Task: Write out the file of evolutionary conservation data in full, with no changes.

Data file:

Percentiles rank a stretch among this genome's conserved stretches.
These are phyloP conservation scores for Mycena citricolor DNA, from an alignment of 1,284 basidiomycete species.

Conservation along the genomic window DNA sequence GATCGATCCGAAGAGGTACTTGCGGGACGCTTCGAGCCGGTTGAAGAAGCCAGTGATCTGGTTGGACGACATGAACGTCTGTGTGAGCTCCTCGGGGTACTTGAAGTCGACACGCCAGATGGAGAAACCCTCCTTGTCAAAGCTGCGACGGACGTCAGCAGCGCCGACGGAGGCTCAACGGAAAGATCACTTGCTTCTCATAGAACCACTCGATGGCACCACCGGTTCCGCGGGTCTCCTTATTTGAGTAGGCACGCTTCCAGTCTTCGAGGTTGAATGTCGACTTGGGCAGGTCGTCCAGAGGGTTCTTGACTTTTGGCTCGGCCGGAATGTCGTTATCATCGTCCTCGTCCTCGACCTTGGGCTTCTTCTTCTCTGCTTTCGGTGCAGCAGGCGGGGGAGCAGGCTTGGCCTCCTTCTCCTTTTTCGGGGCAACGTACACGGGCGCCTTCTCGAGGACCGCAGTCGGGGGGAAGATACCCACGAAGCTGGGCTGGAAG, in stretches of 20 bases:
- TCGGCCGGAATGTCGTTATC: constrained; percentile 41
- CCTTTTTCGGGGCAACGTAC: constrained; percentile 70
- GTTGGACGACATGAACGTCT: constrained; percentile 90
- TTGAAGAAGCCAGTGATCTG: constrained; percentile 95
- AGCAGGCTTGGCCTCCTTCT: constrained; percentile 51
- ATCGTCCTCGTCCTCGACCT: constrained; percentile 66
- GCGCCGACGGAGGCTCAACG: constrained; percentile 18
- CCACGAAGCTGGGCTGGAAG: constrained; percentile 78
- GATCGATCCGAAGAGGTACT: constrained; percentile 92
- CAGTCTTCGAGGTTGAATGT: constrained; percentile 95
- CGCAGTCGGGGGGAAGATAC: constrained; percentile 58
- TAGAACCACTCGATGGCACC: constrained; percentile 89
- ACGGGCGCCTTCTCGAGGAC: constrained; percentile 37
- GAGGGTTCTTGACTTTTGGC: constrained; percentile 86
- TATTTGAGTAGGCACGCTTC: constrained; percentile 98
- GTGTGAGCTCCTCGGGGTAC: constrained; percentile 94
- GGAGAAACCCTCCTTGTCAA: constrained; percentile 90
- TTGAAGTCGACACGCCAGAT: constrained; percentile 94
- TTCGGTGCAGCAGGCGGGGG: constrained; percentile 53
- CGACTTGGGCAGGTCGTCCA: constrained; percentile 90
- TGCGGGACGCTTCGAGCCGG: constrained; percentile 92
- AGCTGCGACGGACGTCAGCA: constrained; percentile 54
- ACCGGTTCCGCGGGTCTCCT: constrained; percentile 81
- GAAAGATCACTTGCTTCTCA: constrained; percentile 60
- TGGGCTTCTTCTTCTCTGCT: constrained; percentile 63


Percentiles rank a stretch among this genome's conserved stretches.
These are phyloP conservation scores for Mycena citricolor DNA, from an alignment of 1,284 basidiomycete species.

Conservation along the genomic window DNA sequence GATCGATCCGAAGAGGTACTTGCGGGACGCTTCGAGCCGGTTGAAGAAGCCAGTGATCTGGTTGGACGACATGAACGTCTGTGTGAGCTCCTCGGGGTACTTGAAGTCGACACGCCAGATGGAGAAACCCTCCTTGTCAAAGCTGCGACGGACGTCAGCAGCGCCGACGGAGGCTCAACGGAAAGATCACTTGCTTCTCATAGAACCACTCGATGGCACCACCGGTTCCGCGGGTCTCCTTATTTGAGTAGGCACGCTTCCAGTCTTCGAGGTTGAATGTCGACTTGGGCAGGTCGTCCAGAGGGTTCTTGACTTTTGGCTCGGCCGGAATGTCGTTATCATCGTCCTCGTCCTCGACCTTGGGCTTCTTCTTCTCTGCTTTCGGTGCAGCAGGCGGGGGAGCAGGCTTGGCCTCCTTCTCCTTTTTCGGGGCAACGTACACGGGCGCCTTCTCGAGGACCGCAGTCGGGGGGAAGATACCCACGAAGCTGGGCTGGAAG, in stretches of 20 bases:
- TCGGCCGGAATGTCGTTATC: constrained; percentile 41
- CCTTTTTCGGGGCAACGTAC: constrained; percentile 70
- GTTGGACGACATGAACGTCT: constrained; percentile 90
- TTGAAGAAGCCAGTGATCTG: constrained; percentile 95
- AGCAGGCTTGGCCTCCTTCT: constrained; percentile 51
- ATCGTCCTCGTCCTCGACCT: constrained; percentile 66
- GCGCCGACGGAGGCTCAACG: constrained; percentile 18
- CCACGAAGCTGGGCTGGAAG: constrained; percentile 78
- GATCGATCCGAAGAGGTACT: constrained; percentile 92
- CAGTCTTCGAGGTTGAATGT: constrained; percentile 95
- CGCAGTCGGGGGGAAGATAC: constrained; percentile 58
- TAGAACCACTCGATGGCACC: constrained; percentile 89
- ACGGGCGCCTTCTCGAGGAC: constrained; percentile 37
- GAGGGTTCTTGACTTTTGGC: constrained; percentile 86
- TATTTGAGTAGGCACGCTTC: constrained; percentile 98
- GTGTGAGCTCCTCGGGGTAC: constrained; percentile 94
- GGAGAAACCCTCCTTGTCAA: constrained; percentile 90
- TTGAAGTCGACACGCCAGAT: constrained; percentile 94
- TTCGGTGCAGCAGGCGGGGG: constrained; percentile 53
- CGACTTGGGCAGGTCGTCCA: constrained; percentile 90
- TGCGGGACGCTTCGAGCCGG: constrained; percentile 92
- AGCTGCGACGGACGTCAGCA: constrained; percentile 54
- ACCGGTTCCGCGGGTCTCCT: constrained; percentile 81
- GAAAGATCACTTGCTTCTCA: constrained; percentile 60
- TGGGCTTCTTCTTCTCTGCT: constrained; percentile 63